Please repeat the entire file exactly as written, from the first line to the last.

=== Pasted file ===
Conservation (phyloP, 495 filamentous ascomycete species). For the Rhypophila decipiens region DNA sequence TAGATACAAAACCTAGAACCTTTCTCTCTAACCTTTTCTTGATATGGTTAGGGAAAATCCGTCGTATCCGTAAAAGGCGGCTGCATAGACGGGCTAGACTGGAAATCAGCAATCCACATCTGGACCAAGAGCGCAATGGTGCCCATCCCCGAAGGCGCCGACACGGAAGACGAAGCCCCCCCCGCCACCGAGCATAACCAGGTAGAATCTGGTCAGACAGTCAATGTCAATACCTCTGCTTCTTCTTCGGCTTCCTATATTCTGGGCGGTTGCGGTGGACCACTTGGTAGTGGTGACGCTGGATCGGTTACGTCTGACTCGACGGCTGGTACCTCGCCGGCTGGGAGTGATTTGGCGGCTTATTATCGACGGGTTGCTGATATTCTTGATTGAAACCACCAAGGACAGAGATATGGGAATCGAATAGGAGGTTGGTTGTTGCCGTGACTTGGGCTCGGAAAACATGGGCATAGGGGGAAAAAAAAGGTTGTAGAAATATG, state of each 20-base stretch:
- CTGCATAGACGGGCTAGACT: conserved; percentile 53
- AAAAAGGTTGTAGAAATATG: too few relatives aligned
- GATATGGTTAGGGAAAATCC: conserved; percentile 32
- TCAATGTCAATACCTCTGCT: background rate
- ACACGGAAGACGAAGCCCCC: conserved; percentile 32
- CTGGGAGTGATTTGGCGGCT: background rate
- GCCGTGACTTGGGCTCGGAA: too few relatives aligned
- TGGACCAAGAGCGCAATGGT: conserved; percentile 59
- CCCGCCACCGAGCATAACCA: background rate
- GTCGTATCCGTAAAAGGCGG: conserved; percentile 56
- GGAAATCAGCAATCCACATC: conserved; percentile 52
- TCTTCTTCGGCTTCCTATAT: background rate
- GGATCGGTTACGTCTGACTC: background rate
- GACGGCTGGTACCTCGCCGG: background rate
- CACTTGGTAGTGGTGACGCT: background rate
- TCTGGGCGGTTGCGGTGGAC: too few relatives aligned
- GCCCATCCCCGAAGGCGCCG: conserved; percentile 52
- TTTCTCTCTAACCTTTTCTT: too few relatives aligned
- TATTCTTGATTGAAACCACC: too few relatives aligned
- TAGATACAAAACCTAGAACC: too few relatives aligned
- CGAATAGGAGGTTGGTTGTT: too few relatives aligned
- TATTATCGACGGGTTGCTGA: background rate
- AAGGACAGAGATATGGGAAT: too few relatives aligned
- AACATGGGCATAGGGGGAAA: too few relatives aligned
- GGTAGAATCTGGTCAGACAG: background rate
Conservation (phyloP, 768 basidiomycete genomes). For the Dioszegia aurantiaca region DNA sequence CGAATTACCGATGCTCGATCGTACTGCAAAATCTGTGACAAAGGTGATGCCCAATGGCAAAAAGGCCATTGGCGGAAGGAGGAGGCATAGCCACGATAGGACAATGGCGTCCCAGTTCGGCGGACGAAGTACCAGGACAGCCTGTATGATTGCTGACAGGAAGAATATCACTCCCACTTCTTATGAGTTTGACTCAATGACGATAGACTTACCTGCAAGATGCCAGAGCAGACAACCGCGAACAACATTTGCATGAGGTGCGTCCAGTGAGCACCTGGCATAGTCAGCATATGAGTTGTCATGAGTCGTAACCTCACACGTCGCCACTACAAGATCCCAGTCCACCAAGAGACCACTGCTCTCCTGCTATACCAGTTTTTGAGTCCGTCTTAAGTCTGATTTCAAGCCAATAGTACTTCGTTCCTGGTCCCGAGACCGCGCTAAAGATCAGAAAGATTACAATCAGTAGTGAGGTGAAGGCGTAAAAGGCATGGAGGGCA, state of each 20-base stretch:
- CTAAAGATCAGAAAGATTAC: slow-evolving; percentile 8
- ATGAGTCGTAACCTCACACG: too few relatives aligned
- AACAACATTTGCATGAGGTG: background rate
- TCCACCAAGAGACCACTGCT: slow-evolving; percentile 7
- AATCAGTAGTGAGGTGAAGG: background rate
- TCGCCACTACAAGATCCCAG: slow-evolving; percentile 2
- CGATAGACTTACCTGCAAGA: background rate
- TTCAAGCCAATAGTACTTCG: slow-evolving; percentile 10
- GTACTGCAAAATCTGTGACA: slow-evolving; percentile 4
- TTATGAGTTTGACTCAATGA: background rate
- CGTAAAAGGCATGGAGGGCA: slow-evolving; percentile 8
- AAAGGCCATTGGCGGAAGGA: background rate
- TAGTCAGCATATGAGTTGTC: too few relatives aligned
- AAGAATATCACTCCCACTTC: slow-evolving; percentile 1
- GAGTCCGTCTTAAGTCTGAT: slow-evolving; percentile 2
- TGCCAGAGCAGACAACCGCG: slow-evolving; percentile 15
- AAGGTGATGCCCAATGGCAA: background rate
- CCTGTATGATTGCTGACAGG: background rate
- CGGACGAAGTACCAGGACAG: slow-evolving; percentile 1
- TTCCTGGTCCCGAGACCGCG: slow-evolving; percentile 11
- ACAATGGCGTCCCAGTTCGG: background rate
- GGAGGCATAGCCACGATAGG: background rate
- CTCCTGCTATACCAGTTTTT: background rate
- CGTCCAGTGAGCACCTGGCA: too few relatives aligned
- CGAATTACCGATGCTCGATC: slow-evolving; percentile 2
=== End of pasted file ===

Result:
Conservation (phyloP, 495 filamentous ascomycete species). For the Rhypophila decipiens region DNA sequence TAGATACAAAACCTAGAACCTTTCTCTCTAACCTTTTCTTGATATGGTTAGGGAAAATCCGTCGTATCCGTAAAAGGCGGCTGCATAGACGGGCTAGACTGGAAATCAGCAATCCACATCTGGACCAAGAGCGCAATGGTGCCCATCCCCGAAGGCGCCGACACGGAAGACGAAGCCCCCCCCGCCACCGAGCATAACCAGGTAGAATCTGGTCAGACAGTCAATGTCAATACCTCTGCTTCTTCTTCGGCTTCCTATATTCTGGGCGGTTGCGGTGGACCACTTGGTAGTGGTGACGCTGGATCGGTTACGTCTGACTCGACGGCTGGTACCTCGCCGGCTGGGAGTGATTTGGCGGCTTATTATCGACGGGTTGCTGATATTCTTGATTGAAACCACCAAGGACAGAGATATGGGAATCGAATAGGAGGTTGGTTGTTGCCGTGACTTGGGCTCGGAAAACATGGGCATAGGGGGAAAAAAAAGGTTGTAGAAATATG, state of each 20-base stretch:
- CTGCATAGACGGGCTAGACT: conserved; percentile 53
- AAAAAGGTTGTAGAAATATG: too few relatives aligned
- GATATGGTTAGGGAAAATCC: conserved; percentile 32
- TCAATGTCAATACCTCTGCT: background rate
- ACACGGAAGACGAAGCCCCC: conserved; percentile 32
- CTGGGAGTGATTTGGCGGCT: background rate
- GCCGTGACTTGGGCTCGGAA: too few relatives aligned
- TGGACCAAGAGCGCAATGGT: conserved; percentile 59
- CCCGCCACCGAGCATAACCA: background rate
- GTCGTATCCGTAAAAGGCGG: conserved; percentile 56
- GGAAATCAGCAATCCACATC: conserved; percentile 52
- TCTTCTTCGGCTTCCTATAT: background rate
- GGATCGGTTACGTCTGACTC: background rate
- GACGGCTGGTACCTCGCCGG: background rate
- CACTTGGTAGTGGTGACGCT: background rate
- TCTGGGCGGTTGCGGTGGAC: too few relatives aligned
- GCCCATCCCCGAAGGCGCCG: conserved; percentile 52
- TTTCTCTCTAACCTTTTCTT: too few relatives aligned
- TATTCTTGATTGAAACCACC: too few relatives aligned
- TAGATACAAAACCTAGAACC: too few relatives aligned
- CGAATAGGAGGTTGGTTGTT: too few relatives aligned
- TATTATCGACGGGTTGCTGA: background rate
- AAGGACAGAGATATGGGAAT: too few relatives aligned
- AACATGGGCATAGGGGGAAA: too few relatives aligned
- GGTAGAATCTGGTCAGACAG: background rate
Conservation (phyloP, 768 basidiomycete genomes). For the Dioszegia aurantiaca region DNA sequence CGAATTACCGATGCTCGATCGTACTGCAAAATCTGTGACAAAGGTGATGCCCAATGGCAAAAAGGCCATTGGCGGAAGGAGGAGGCATAGCCACGATAGGACAATGGCGTCCCAGTTCGGCGGACGAAGTACCAGGACAGCCTGTATGATTGCTGACAGGAAGAATATCACTCCCACTTCTTATGAGTTTGACTCAATGACGATAGACTTACCTGCAAGATGCCAGAGCAGACAACCGCGAACAACATTTGCATGAGGTGCGTCCAGTGAGCACCTGGCATAGTCAGCATATGAGTTGTCATGAGTCGTAACCTCACACGTCGCCACTACAAGATCCCAGTCCACCAAGAGACCACTGCTCTCCTGCTATACCAGTTTTTGAGTCCGTCTTAAGTCTGATTTCAAGCCAATAGTACTTCGTTCCTGGTCCCGAGACCGCGCTAAAGATCAGAAAGATTACAATCAGTAGTGAGGTGAAGGCGTAAAAGGCATGGAGGGCA, state of each 20-base stretch:
- CTAAAGATCAGAAAGATTAC: slow-evolving; percentile 8
- ATGAGTCGTAACCTCACACG: too few relatives aligned
- AACAACATTTGCATGAGGTG: background rate
- TCCACCAAGAGACCACTGCT: slow-evolving; percentile 7
- AATCAGTAGTGAGGTGAAGG: background rate
- TCGCCACTACAAGATCCCAG: slow-evolving; percentile 2
- CGATAGACTTACCTGCAAGA: background rate
- TTCAAGCCAATAGTACTTCG: slow-evolving; percentile 10
- GTACTGCAAAATCTGTGACA: slow-evolving; percentile 4
- TTATGAGTTTGACTCAATGA: background rate
- CGTAAAAGGCATGGAGGGCA: slow-evolving; percentile 8
- AAAGGCCATTGGCGGAAGGA: background rate
- TAGTCAGCATATGAGTTGTC: too few relatives aligned
- AAGAATATCACTCCCACTTC: slow-evolving; percentile 1
- GAGTCCGTCTTAAGTCTGAT: slow-evolving; percentile 2
- TGCCAGAGCAGACAACCGCG: slow-evolving; percentile 15
- AAGGTGATGCCCAATGGCAA: background rate
- CCTGTATGATTGCTGACAGG: background rate
- CGGACGAAGTACCAGGACAG: slow-evolving; percentile 1
- TTCCTGGTCCCGAGACCGCG: slow-evolving; percentile 11
- ACAATGGCGTCCCAGTTCGG: background rate
- GGAGGCATAGCCACGATAGG: background rate
- CTCCTGCTATACCAGTTTTT: background rate
- CGTCCAGTGAGCACCTGGCA: too few relatives aligned
- CGAATTACCGATGCTCGATC: slow-evolving; percentile 2